One of Maya Angelou’s most celebrated poems
is “Still I Rise.” Through it, Angelou conveys her sense of confidence, African-American pride, feminism, independence,
Angelou begins her poem with, “You may
write me down in history/With your bitter, twisted lies.” With the first two lines of her poem, Angelou transmits to
her audience the immense confidence she has within her. She uses this approach because she likes to be seen as a strong person.
As she continues, Angelou questions her reader with rhetorical questions to further underline her self-confidence.
At various points in the poem “Still I
Rise,” Angelou alludes to her African-American roots and shows pride in being Black. She says, “Up from a past
that’s rooted in pain/I rise,” and refers to herself as “a black ocean.” When she was younger, Angelou
had a misconception that Blacks were inferior to Whites, but now she wants to express that Blacks are not inferior. Instead,
Angelou feels all people are equal and she shows pride in being African-American so that others who read her works will validate
Blacks as equals, too.
Maya Angelou is often heard as a man, due to
her deep voice, but through her poems, one cannot doubt her feminism. In “Still I Rise,” she writes “Does
my sexiness upset you?/Does it come as a surprise/That I dance like I’ve got diamonds/At the meeting of my thighs?”
Even while growing up, Angelou experienced gender discrimination because of the era she was born in. She never agreed with
it, however, and in this poem she flaunts her womanhood.
Angelou never truly experienced love in her childhood,
and instead she gained independence from her experiences. As an adolescent, not many would accept a woman’s independence,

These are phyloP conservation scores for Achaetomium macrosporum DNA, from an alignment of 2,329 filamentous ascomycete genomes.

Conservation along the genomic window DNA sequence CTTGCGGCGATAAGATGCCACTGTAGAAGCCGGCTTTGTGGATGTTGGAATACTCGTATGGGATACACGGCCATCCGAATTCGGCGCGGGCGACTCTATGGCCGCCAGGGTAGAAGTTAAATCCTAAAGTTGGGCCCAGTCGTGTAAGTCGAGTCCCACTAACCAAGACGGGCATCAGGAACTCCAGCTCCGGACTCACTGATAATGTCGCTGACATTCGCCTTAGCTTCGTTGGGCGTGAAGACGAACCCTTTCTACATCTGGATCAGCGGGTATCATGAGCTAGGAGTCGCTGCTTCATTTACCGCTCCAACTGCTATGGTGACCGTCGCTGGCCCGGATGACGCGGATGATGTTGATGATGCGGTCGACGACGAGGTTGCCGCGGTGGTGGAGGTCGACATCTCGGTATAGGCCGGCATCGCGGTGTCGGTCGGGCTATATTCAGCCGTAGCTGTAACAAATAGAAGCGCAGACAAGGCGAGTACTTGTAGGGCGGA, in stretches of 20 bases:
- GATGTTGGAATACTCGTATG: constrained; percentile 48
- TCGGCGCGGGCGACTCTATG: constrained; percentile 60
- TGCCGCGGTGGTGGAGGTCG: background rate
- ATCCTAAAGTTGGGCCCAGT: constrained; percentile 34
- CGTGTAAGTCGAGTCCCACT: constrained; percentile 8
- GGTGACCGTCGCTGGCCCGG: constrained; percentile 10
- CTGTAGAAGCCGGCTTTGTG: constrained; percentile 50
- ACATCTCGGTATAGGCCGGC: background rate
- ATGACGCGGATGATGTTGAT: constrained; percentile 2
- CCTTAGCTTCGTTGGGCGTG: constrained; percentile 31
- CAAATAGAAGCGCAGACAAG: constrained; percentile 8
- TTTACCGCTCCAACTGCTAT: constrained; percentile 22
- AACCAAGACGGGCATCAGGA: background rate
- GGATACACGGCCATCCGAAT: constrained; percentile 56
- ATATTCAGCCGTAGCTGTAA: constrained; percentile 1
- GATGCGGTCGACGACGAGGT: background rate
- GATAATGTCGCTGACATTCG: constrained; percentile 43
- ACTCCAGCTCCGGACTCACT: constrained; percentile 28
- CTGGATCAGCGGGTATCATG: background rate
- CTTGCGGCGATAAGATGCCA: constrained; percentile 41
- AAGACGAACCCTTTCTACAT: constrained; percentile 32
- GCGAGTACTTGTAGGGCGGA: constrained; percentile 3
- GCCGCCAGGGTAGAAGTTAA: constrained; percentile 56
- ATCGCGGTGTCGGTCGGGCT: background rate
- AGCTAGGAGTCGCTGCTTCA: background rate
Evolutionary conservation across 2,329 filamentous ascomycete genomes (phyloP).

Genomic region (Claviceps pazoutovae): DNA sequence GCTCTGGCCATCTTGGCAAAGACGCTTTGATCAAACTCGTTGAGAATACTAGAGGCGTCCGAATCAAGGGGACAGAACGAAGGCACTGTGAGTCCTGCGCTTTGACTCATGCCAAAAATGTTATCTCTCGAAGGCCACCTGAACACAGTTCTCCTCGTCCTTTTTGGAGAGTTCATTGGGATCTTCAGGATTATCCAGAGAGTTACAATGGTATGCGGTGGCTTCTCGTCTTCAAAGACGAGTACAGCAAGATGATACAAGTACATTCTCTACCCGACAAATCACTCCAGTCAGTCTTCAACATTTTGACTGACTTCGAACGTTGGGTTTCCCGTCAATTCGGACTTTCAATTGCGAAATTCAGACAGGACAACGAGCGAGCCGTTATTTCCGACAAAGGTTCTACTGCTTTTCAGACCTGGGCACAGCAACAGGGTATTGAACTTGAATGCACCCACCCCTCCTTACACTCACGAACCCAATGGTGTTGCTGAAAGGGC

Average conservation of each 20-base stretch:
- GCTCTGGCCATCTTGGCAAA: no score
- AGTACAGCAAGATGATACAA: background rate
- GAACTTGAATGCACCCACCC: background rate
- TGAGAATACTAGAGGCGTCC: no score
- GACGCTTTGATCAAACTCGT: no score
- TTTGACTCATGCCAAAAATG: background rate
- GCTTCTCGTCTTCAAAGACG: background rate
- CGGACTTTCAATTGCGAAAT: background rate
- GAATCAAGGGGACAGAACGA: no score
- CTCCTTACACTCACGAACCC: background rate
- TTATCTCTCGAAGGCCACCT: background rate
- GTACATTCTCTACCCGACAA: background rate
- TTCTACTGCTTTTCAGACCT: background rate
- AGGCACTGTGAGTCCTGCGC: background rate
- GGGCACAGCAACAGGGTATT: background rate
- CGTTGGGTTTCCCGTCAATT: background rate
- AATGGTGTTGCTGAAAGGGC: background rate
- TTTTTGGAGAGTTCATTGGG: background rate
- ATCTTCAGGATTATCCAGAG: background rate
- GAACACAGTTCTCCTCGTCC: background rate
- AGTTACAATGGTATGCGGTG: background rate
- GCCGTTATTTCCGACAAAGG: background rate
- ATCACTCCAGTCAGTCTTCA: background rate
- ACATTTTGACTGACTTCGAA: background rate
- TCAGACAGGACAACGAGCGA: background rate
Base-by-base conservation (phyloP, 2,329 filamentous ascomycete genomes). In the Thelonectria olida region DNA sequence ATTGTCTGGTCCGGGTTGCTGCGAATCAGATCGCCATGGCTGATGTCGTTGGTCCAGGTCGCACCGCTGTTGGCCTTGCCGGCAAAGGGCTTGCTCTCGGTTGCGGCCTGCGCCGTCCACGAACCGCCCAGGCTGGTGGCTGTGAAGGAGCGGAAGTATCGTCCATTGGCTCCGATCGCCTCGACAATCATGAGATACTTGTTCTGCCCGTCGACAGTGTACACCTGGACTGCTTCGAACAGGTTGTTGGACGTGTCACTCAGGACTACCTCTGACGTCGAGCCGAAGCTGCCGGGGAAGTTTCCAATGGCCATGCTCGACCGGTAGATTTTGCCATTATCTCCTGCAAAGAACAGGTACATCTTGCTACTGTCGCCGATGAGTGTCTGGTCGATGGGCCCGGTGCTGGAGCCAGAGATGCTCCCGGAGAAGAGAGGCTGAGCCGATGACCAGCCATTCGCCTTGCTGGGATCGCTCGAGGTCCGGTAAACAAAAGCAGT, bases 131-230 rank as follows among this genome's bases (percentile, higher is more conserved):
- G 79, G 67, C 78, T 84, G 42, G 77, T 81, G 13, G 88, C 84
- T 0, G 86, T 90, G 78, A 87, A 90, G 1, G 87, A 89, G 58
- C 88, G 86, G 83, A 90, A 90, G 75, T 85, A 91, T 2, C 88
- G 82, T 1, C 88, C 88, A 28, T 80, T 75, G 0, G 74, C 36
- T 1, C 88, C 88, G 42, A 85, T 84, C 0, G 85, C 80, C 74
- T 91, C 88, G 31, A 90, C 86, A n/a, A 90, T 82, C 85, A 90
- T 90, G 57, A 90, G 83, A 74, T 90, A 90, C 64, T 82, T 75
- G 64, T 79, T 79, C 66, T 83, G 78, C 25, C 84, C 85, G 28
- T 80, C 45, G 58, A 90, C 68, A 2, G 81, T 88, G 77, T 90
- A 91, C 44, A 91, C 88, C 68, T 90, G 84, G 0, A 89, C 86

but Angelou continued to be strong in her beliefs. She shows her independence in the poem “Still I Rise” where
she writes, “Why are you beset with gloom?/’Cause I walk like I’ve got oil wells/Pumping in my living room.”
Through these lines, Angelou is defying the stereotype that woman are not fit to work, earn money, or manage money.
Too many people become timid because of their
body mass, for instance if they are overweight. Maya Angelou is physically heavy set, but she does not let that factor bring
her down. As an alternative, she shows pride in her physical attributes. Angelou writes, for example, “Does it come
as a surprise/That I dance like I’ve got diamonds/At the meeting of my thighs,” and “I’m a black ocean,
leaping and wide,/Welling and swelling I bear in the tide.” She is accepting her psychical appearance and is putting
it in a positive outlook.
Maya Angelou is a person who has undergone more
life experiences than many people on this earth. As a writer, she communicates her experiences through her works, and they
often become the theme of many of her pieces. “Still I Rise” is one piece that covers several of Angelou’s